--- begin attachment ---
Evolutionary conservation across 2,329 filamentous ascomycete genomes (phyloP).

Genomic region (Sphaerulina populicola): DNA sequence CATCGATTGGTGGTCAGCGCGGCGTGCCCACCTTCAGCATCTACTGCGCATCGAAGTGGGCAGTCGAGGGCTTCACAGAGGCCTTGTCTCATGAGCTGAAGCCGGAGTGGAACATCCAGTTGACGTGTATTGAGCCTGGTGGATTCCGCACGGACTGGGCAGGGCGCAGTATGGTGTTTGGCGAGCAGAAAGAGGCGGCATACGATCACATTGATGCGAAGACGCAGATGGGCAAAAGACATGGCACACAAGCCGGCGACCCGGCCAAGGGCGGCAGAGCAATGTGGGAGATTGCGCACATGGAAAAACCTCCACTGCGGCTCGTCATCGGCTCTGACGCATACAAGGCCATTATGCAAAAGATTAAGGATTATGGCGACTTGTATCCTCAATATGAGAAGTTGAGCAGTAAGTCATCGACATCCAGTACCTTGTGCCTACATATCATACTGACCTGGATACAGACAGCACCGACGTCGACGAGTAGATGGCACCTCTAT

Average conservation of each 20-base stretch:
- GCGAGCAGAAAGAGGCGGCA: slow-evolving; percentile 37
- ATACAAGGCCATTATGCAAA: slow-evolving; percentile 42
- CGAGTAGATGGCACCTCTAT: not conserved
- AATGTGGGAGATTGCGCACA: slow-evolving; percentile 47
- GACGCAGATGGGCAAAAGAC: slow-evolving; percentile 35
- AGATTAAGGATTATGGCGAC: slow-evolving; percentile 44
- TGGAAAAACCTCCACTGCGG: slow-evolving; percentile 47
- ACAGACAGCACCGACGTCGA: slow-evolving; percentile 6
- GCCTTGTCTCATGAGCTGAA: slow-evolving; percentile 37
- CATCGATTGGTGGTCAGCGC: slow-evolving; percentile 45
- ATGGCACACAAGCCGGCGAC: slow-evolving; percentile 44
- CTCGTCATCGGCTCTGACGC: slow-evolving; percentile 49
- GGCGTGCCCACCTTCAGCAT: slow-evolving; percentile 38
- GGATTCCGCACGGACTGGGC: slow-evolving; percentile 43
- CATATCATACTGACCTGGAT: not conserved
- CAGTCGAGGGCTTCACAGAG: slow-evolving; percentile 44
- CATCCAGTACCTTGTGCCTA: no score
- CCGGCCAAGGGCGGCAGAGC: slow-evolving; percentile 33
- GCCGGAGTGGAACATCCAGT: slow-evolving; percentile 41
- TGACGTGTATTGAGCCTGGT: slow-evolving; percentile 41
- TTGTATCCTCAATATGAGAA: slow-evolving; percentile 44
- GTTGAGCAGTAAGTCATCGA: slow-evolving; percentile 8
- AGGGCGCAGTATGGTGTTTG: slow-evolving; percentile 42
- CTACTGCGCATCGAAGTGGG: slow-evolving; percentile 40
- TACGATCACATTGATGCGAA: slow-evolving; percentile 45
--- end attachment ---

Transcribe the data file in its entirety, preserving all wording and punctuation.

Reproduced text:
Evolutionary conservation across 2,329 filamentous ascomycete genomes (phyloP).

Genomic region (Sphaerulina populicola): DNA sequence CATCGATTGGTGGTCAGCGCGGCGTGCCCACCTTCAGCATCTACTGCGCATCGAAGTGGGCAGTCGAGGGCTTCACAGAGGCCTTGTCTCATGAGCTGAAGCCGGAGTGGAACATCCAGTTGACGTGTATTGAGCCTGGTGGATTCCGCACGGACTGGGCAGGGCGCAGTATGGTGTTTGGCGAGCAGAAAGAGGCGGCATACGATCACATTGATGCGAAGACGCAGATGGGCAAAAGACATGGCACACAAGCCGGCGACCCGGCCAAGGGCGGCAGAGCAATGTGGGAGATTGCGCACATGGAAAAACCTCCACTGCGGCTCGTCATCGGCTCTGACGCATACAAGGCCATTATGCAAAAGATTAAGGATTATGGCGACTTGTATCCTCAATATGAGAAGTTGAGCAGTAAGTCATCGACATCCAGTACCTTGTGCCTACATATCATACTGACCTGGATACAGACAGCACCGACGTCGACGAGTAGATGGCACCTCTAT

Average conservation of each 20-base stretch:
- GCGAGCAGAAAGAGGCGGCA: slow-evolving; percentile 37
- ATACAAGGCCATTATGCAAA: slow-evolving; percentile 42
- CGAGTAGATGGCACCTCTAT: not conserved
- AATGTGGGAGATTGCGCACA: slow-evolving; percentile 47
- GACGCAGATGGGCAAAAGAC: slow-evolving; percentile 35
- AGATTAAGGATTATGGCGAC: slow-evolving; percentile 44
- TGGAAAAACCTCCACTGCGG: slow-evolving; percentile 47
- ACAGACAGCACCGACGTCGA: slow-evolving; percentile 6
- GCCTTGTCTCATGAGCTGAA: slow-evolving; percentile 37
- CATCGATTGGTGGTCAGCGC: slow-evolving; percentile 45
- ATGGCACACAAGCCGGCGAC: slow-evolving; percentile 44
- CTCGTCATCGGCTCTGACGC: slow-evolving; percentile 49
- GGCGTGCCCACCTTCAGCAT: slow-evolving; percentile 38
- GGATTCCGCACGGACTGGGC: slow-evolving; percentile 43
- CATATCATACTGACCTGGAT: not conserved
- CAGTCGAGGGCTTCACAGAG: slow-evolving; percentile 44
- CATCCAGTACCTTGTGCCTA: no score
- CCGGCCAAGGGCGGCAGAGC: slow-evolving; percentile 33
- GCCGGAGTGGAACATCCAGT: slow-evolving; percentile 41
- TGACGTGTATTGAGCCTGGT: slow-evolving; percentile 41
- TTGTATCCTCAATATGAGAA: slow-evolving; percentile 44
- GTTGAGCAGTAAGTCATCGA: slow-evolving; percentile 8
- AGGGCGCAGTATGGTGTTTG: slow-evolving; percentile 42
- CTACTGCGCATCGAAGTGGG: slow-evolving; percentile 40
- TACGATCACATTGATGCGAA: slow-evolving; percentile 45